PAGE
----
vacuum cleaner hose attachment
tweezers
flush it out with saline
leaving it there because damn I'm tired

Since turning him upside down and shaking him like a bottle of Heinz didn't work, and I was afraid of pushing it deeper into his ear with a pair of tweezers, I loaded him up and headed to the ER while Tim stayed home with Andrew.  I've never had to wait long in the Forrest General emergency room.  In fact, despite a handful of visits to the ER in the 12 years I've lived here, I'd never even been to the waiting room.  We've always been taken to triage within half an hour then put straight into a room.  Two to three hours later, we're headed home.  (Except for that one time they admitted Tim because they thought he had a pulmonary embolism.  That was a fun night.)  My luck didn't hold this time, and I realized we were in for a long night when they sent us from triage to the waiting room I had never seen before, and it was packed with people.  We made our way past a baby who was projectile vomiting all over the place, and I reached into my purse for hand sanitizer as we settled into a corner as far away from everyone as possible.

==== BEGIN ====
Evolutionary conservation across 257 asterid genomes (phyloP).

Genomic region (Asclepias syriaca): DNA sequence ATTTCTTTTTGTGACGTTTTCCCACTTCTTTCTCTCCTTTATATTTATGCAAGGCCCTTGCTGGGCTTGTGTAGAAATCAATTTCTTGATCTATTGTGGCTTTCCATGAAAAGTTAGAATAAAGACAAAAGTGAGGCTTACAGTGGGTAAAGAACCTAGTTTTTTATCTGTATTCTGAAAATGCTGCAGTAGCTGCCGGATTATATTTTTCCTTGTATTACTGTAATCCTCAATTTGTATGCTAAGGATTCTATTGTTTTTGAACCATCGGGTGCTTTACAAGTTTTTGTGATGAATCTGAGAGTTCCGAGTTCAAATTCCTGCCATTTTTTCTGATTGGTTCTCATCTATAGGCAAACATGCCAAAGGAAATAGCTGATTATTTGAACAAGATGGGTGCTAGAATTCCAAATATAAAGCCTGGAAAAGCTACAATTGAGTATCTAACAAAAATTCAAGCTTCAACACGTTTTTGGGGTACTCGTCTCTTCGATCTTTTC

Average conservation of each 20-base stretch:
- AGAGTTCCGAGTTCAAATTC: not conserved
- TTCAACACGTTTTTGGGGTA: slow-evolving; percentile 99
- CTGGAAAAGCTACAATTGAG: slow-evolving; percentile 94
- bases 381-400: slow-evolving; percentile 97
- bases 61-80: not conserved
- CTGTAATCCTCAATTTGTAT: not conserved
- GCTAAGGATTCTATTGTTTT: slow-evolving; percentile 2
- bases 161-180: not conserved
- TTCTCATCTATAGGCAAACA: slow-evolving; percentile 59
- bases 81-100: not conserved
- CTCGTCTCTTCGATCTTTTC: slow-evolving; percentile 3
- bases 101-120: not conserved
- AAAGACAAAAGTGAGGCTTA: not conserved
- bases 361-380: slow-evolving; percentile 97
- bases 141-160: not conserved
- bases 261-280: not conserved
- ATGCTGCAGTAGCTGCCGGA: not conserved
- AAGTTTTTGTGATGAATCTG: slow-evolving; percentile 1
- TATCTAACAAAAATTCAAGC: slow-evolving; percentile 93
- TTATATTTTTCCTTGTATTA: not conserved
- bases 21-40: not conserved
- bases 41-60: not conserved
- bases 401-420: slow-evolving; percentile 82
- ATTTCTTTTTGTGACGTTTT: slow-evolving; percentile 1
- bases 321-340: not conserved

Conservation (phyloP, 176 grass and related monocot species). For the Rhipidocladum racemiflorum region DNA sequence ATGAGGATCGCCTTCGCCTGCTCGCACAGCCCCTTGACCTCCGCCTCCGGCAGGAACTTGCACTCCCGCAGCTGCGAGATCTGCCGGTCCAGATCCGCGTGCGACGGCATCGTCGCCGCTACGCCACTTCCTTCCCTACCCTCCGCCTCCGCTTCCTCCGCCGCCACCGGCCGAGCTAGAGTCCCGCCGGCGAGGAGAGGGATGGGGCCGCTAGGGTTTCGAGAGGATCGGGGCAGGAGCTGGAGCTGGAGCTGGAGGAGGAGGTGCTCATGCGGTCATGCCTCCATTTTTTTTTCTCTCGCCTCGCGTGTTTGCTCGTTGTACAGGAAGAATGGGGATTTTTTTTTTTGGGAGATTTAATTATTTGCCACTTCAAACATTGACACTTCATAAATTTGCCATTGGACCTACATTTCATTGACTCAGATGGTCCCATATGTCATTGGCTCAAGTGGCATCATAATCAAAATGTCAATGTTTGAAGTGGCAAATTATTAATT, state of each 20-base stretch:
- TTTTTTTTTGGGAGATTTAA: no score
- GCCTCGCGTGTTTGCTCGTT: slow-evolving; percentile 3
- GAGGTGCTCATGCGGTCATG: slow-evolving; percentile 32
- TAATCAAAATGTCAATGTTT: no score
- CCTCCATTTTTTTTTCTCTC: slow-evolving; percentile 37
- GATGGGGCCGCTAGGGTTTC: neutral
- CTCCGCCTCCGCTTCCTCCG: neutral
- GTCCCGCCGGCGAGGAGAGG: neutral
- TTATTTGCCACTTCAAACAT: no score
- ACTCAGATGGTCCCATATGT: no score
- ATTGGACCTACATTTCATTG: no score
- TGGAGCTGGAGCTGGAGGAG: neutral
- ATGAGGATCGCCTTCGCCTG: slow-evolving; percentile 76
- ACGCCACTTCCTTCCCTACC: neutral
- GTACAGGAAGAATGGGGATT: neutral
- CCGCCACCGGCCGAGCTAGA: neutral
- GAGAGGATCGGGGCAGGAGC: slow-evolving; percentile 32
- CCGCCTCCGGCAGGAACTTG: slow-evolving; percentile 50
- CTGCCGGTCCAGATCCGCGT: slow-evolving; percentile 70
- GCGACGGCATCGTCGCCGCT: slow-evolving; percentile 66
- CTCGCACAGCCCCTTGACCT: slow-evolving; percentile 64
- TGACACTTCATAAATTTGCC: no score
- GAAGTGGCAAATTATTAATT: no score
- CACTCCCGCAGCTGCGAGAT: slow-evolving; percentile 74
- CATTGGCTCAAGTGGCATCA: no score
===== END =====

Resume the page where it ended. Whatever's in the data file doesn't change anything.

Charlie was enjoying it at first, and I hoped this wasn't going to be the start of a series of ER visits brought on by his love of attention.  Every time someone looked at him, his eyes widened a bit as he told them his predicament.

"I have a rock in my ear!"
"You do!?  Well how did that happen?"
"I stuck it in there."
"Well why did you do that?"